January's 'too good to be true' jobs report was based on 'adjustments'
Bloomberg, which exists to serve active traders on Wall Street, is throwing shade on the January jobs report that “surprised” a lot of people with its positive numbers. Before addressing the technical factors used to produce the rosy numbers, consider the buried lede hundreds of words into the piece. Stripped of all the technical jargon is this stark reality:
On an unadjusted basis, payrolls actually fell by 2.5 million last month.
Molly Smith writes:
Employers added 517,000 jobs in January — nearly double the prior month’s advance and above all estimates in a Bloomberg survey. The unemployment rate also unexpectedly retreated to 3.4%, the lowest since 1969, according to Labor Department data released Friday.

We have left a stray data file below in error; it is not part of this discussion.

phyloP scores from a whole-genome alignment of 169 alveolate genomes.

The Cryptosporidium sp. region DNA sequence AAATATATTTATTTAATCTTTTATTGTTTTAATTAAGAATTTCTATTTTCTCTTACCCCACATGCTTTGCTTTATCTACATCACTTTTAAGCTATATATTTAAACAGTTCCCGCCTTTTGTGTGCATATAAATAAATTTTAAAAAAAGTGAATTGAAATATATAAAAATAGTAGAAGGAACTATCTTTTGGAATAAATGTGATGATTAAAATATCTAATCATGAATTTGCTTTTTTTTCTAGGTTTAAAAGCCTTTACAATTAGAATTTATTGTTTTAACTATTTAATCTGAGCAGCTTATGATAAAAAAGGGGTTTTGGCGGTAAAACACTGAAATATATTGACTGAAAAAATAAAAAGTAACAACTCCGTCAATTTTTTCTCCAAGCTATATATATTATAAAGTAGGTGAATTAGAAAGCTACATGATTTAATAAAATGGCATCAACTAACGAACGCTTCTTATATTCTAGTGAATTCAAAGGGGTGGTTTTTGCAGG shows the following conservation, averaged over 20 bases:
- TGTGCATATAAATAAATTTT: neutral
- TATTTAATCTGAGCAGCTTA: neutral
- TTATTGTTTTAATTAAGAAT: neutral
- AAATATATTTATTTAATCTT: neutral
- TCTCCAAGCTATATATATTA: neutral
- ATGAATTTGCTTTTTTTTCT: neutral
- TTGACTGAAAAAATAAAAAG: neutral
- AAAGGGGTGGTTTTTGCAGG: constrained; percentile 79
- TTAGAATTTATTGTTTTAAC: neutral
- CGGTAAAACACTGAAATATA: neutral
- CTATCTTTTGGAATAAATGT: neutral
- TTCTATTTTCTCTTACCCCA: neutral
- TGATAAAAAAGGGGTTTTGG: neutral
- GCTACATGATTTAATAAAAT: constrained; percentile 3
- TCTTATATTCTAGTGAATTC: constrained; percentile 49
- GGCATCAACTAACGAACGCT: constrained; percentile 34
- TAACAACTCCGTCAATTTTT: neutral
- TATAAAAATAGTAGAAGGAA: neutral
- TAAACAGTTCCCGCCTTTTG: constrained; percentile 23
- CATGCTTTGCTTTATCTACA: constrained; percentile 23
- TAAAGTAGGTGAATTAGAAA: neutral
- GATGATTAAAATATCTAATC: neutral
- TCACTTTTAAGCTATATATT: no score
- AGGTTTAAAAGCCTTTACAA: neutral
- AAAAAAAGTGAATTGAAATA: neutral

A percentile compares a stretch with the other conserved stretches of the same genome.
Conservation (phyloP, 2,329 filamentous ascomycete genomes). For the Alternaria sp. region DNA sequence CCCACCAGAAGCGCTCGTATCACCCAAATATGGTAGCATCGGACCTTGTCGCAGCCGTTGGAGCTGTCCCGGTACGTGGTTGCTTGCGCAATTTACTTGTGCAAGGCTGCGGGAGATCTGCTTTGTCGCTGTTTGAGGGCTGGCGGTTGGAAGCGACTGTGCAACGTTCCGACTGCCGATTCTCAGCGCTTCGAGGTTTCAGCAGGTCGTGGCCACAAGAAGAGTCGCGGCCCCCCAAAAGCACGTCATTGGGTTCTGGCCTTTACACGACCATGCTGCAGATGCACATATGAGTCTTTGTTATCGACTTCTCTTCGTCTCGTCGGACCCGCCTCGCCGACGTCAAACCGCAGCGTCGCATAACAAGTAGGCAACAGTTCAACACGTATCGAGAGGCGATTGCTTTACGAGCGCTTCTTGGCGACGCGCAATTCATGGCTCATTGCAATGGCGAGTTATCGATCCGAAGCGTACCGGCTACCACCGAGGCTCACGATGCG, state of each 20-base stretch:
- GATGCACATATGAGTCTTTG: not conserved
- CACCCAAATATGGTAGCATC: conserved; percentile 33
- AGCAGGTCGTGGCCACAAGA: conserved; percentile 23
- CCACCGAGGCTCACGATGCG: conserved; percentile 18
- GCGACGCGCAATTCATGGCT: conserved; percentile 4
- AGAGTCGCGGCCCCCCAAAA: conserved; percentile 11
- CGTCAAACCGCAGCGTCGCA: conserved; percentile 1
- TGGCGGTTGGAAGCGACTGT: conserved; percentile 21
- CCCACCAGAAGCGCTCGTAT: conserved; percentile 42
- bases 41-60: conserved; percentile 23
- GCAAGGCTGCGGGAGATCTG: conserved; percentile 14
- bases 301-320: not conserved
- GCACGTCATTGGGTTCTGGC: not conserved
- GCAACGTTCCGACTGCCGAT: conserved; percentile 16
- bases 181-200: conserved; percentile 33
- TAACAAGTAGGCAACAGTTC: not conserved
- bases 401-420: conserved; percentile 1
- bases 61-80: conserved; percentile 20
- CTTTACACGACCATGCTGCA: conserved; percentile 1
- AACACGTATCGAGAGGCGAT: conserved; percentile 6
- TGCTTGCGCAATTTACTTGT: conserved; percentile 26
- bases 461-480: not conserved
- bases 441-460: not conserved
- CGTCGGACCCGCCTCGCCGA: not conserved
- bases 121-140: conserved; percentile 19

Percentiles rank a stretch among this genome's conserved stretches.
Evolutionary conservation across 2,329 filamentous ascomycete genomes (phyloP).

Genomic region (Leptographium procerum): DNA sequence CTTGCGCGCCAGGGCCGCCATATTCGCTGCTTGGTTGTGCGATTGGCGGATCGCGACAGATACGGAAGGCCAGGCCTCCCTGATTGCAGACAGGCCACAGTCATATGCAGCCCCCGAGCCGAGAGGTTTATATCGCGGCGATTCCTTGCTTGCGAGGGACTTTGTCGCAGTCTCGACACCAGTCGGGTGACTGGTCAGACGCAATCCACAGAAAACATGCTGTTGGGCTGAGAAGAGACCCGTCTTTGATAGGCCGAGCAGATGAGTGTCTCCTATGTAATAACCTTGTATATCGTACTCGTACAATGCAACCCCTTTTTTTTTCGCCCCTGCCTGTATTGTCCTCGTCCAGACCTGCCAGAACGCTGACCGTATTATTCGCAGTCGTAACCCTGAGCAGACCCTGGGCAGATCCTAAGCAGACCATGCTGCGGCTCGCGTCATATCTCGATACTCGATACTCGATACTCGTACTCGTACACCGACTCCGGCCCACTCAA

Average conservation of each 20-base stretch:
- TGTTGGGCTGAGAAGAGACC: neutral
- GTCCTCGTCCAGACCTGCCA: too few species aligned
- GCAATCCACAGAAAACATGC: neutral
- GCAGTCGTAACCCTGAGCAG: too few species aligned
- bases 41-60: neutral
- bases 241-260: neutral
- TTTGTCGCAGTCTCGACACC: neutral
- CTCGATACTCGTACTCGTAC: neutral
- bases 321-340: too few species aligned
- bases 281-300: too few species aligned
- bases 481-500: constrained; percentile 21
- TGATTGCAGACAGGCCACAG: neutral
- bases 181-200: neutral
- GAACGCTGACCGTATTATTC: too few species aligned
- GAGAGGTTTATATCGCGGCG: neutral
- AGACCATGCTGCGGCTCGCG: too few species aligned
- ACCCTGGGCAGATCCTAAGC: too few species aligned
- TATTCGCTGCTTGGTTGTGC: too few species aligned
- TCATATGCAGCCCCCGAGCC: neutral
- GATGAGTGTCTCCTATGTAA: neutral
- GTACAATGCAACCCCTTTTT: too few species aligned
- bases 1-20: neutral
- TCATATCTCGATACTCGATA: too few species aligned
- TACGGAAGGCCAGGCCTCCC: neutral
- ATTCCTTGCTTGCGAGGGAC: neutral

Those are the numbers that grabbed headlines and enabled Team Biden to claim credit for what they want to bamboozle the public into thinking we have a great economy. But it turns out that there were changes in the way the data were gathered and reported that made things look rosier:
“Seasonal adjustment factors appear to have flattered the headline as smaller-than-usual post-holiday layoffs bolstered the payrolls numbers,” Wells Fargo & Co. economists Sarah House and Michael Pugliese said in a note.
“We suspect members of the FOMC will take January’s blowout employment report with somewhat of a grain of salt,” they said, referring to the Federal Open Market Committee that sets monetary policy.
What Bloomberg Economics Says...
“If it seems too good to be true, that’s because it is too good to be true — the gain is mostly due to seasonal factors and revisions to past data. Still, it can’t be denied that the labor
market remains tight. The Fed won’t place too much weight on this headline jobs number when formulating policy.”
— Anna Wong and Eliza Winger, economists
Hat tip: Ed Lasky.
Image credit: Free SVG (public domain).